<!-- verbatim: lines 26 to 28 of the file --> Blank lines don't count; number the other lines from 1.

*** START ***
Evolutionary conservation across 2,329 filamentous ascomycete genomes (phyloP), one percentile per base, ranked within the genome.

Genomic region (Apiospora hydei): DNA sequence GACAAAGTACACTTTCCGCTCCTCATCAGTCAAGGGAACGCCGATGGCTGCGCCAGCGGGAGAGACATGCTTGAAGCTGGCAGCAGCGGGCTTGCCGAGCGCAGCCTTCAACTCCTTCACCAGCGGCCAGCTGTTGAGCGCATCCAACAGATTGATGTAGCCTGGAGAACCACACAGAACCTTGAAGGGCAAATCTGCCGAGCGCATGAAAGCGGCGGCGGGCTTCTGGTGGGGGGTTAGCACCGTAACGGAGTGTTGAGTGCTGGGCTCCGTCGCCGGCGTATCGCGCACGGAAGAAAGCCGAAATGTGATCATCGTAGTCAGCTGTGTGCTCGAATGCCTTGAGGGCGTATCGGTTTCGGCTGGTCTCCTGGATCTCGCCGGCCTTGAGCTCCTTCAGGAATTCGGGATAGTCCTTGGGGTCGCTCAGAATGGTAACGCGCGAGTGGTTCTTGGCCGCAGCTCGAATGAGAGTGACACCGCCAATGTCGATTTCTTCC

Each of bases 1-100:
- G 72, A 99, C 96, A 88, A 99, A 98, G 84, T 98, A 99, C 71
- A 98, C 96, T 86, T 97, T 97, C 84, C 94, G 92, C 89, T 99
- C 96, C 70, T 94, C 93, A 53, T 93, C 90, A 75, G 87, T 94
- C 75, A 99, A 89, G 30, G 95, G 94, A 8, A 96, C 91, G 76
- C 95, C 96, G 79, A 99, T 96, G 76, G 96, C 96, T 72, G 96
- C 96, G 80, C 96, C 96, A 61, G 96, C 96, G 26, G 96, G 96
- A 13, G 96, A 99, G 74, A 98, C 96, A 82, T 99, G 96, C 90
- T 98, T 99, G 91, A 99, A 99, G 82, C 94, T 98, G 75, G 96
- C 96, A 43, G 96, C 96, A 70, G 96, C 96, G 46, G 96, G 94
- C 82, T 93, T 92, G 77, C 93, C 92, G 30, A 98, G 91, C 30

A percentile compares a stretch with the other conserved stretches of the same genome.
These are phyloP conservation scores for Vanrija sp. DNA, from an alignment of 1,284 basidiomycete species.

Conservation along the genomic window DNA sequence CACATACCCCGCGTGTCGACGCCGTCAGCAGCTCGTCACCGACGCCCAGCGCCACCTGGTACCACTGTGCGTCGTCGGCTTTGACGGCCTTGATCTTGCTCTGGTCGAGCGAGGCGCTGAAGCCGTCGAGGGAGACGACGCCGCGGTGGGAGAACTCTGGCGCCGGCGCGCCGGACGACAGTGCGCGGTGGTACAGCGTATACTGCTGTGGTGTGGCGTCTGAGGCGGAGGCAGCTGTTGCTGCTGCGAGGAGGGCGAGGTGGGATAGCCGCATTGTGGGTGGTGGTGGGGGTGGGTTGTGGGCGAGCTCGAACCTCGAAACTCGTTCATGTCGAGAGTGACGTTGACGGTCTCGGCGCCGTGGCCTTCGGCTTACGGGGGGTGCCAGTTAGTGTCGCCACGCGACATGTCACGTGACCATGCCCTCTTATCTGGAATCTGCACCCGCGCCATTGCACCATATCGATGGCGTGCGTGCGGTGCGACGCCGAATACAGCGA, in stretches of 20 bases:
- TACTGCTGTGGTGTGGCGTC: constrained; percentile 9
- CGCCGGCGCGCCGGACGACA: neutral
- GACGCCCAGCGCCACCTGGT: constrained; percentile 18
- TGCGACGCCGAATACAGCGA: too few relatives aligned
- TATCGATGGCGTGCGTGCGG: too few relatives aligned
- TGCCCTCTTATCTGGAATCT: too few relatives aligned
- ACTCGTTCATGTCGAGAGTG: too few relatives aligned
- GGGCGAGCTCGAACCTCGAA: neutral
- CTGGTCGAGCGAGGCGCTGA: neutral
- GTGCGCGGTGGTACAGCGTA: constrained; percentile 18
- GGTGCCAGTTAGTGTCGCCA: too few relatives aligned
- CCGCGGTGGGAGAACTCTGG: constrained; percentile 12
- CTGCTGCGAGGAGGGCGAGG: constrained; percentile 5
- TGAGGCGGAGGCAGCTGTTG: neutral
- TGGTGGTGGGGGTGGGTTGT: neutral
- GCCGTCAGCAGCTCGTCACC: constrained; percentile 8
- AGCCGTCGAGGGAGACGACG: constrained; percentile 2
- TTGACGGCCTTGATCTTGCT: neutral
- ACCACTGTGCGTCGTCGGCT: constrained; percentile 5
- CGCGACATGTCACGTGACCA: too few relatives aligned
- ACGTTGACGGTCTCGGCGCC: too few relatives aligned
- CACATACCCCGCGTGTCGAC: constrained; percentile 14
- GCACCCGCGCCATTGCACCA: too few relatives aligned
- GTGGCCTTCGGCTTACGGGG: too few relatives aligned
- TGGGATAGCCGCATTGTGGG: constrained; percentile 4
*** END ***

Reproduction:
- GTGCGCGGTGGTACAGCGTA: constrained; percentile 18
- GGTGCCAGTTAGTGTCGCCA: too few relatives aligned
- CCGCGGTGGGAGAACTCTGG: constrained; percentile 12